When it comes to vitamins, most folks I know take them in the morning. Something about the breakfast ritual makes it easy to remember to pop that multi. But when it comes to vitamin D, switching up the routine will make the supplement more effective. Research from the Cleveland Clinic found that taking the D vitamin supplement with dinner, generally the largest meal of the day, boosted absorption by as much as 50 percent. Considering that the majority of Americans are lacking in this powerful vitamin that boosts immunity, supports with weight loss, and even helps take care of your lady business, you might want to start taking a vitamin D capsule with your evening meal. The fact that dinner starts with the letter D should help you remember, too.
"Women always ask me, 'How can I get that healthy-looking glow?' Well, the answer is start from within," she told WWD. While I wasn't such a fan of Nestlé's Glowelle ($28-$89), Carmindy says the results were good enough to make her ditch her bimonthly facials.
Have you tried Glowelle, or would you consider making the Carmindy-endorsed purchase?
Despite being told over and over again about the dangers associated with tanning, it's well known that many people still find this activity hard to resist, and it's not just because they worry about looking pale. Tanning releases endorphins and helps people synthesize vitamin D — which basically means that it puts you in a good mood and makes you feel healthy. But before anybody goes justifying their lack of sunscreen, tanning definitely isn't the only way to trigger either of those benefits. You can get a big rush of endorphins (along with tons of other benefits) from eating dark chocolate in moderation, doing light exercise, having a loved one give you a quick shoulder massage, chowing down on something spicy, or just laughing. And as for getting your vitamin D, eating foods like salmon, cheese, and eggs can all give you a good dose — and supplements are widely available at drugstores. So if you're having a hard time resisting tanning, just watch or read something funny, have a piece of chocolate, and eat some cheddar.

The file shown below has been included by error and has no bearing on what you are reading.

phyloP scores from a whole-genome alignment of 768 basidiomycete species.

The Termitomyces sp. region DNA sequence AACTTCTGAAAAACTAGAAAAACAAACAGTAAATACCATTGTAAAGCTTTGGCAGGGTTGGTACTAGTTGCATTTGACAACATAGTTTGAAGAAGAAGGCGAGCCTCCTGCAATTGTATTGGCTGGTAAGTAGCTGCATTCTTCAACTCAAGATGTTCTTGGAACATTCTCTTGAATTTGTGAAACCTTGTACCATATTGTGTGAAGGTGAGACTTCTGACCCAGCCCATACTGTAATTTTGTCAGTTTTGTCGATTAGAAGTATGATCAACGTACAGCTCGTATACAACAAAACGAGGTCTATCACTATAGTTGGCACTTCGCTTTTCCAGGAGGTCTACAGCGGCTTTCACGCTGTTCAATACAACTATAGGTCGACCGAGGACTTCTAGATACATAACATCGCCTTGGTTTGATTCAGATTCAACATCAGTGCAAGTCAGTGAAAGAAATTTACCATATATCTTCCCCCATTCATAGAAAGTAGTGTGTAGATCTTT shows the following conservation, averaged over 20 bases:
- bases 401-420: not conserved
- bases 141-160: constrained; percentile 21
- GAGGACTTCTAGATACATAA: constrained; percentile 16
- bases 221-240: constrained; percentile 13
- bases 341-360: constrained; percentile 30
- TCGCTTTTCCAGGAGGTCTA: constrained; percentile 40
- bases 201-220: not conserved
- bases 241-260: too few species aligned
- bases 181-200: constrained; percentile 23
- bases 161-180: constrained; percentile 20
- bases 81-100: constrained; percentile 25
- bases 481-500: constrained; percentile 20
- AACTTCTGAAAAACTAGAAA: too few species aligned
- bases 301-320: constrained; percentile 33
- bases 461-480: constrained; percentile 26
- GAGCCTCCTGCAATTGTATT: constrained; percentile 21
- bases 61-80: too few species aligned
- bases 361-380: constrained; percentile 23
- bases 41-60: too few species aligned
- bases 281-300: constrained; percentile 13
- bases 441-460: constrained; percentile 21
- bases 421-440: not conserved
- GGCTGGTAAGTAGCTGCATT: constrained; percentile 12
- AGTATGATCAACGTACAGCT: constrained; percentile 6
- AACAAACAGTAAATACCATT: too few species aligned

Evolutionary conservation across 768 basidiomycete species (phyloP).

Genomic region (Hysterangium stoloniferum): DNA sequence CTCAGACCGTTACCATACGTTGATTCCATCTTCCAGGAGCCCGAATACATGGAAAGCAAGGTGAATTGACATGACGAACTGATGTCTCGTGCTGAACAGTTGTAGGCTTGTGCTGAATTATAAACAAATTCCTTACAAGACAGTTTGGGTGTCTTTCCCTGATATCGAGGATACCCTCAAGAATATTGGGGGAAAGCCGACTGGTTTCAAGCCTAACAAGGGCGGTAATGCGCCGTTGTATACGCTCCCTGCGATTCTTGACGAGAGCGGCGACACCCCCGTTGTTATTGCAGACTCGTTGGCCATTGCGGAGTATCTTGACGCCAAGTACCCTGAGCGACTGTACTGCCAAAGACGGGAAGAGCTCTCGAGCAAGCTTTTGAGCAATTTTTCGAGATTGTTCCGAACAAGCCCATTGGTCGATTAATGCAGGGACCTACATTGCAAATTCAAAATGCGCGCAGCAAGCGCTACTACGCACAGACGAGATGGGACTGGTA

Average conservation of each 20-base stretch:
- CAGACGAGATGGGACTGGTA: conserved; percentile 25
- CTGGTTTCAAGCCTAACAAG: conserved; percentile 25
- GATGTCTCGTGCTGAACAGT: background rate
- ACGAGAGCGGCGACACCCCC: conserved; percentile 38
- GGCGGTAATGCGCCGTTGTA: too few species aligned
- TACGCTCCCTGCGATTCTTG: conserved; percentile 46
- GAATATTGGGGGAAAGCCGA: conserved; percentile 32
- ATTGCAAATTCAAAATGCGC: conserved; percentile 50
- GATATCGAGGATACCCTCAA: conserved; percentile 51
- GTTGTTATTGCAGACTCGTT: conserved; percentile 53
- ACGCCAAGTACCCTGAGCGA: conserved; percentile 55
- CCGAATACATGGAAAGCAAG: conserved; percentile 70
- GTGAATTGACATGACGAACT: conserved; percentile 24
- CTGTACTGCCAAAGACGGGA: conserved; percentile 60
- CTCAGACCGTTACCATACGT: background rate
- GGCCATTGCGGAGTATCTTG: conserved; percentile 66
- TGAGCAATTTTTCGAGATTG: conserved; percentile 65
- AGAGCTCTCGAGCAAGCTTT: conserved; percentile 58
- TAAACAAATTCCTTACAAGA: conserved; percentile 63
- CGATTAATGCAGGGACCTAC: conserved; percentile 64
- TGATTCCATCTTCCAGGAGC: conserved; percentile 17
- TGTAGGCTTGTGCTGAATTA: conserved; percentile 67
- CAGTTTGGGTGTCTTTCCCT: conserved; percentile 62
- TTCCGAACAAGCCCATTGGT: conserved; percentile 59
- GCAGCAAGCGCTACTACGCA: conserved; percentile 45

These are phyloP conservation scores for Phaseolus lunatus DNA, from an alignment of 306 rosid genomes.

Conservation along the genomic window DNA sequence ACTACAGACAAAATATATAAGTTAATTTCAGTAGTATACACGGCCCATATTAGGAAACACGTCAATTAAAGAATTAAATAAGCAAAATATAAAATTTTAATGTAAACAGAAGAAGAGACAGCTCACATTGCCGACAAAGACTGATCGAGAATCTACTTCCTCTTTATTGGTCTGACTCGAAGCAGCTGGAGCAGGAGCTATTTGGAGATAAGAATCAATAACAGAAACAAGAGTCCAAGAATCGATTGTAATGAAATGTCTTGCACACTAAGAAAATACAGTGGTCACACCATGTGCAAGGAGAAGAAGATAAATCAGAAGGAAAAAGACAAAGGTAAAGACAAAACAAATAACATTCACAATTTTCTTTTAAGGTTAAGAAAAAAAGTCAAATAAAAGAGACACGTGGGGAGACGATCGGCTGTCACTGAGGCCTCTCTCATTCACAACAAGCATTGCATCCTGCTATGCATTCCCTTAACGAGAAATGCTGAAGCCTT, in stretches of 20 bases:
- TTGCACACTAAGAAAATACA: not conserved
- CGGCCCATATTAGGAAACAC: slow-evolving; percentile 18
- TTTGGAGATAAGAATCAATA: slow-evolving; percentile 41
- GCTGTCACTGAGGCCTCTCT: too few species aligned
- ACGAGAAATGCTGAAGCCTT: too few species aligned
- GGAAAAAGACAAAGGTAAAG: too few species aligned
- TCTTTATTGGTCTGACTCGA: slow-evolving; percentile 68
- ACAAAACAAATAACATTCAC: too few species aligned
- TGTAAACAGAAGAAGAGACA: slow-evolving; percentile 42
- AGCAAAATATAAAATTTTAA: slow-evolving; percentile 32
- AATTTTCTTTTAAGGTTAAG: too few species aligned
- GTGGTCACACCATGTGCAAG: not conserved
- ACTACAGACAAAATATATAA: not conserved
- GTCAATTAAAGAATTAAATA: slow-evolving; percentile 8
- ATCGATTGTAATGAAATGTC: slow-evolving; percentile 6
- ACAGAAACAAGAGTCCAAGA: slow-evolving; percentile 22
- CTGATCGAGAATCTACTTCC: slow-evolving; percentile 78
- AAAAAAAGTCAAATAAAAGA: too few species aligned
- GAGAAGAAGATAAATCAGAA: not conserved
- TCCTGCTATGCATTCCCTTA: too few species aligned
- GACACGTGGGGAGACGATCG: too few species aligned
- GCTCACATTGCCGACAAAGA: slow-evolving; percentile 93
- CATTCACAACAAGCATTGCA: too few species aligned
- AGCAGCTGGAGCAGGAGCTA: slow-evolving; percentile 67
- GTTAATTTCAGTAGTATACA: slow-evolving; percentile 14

Many popular probiotic supplements were tested by Consumer Lab, an independent agency that monitors vitamins, herbal remedies, and supplements not regularly tested by the government. The lab's findings are a bit startling. Some of the products contain as little as 13 percent of the amount of "viable bacteria" claimed on the products' labels, although most products do contain one billion organisms — the amount needed to register some health benefits.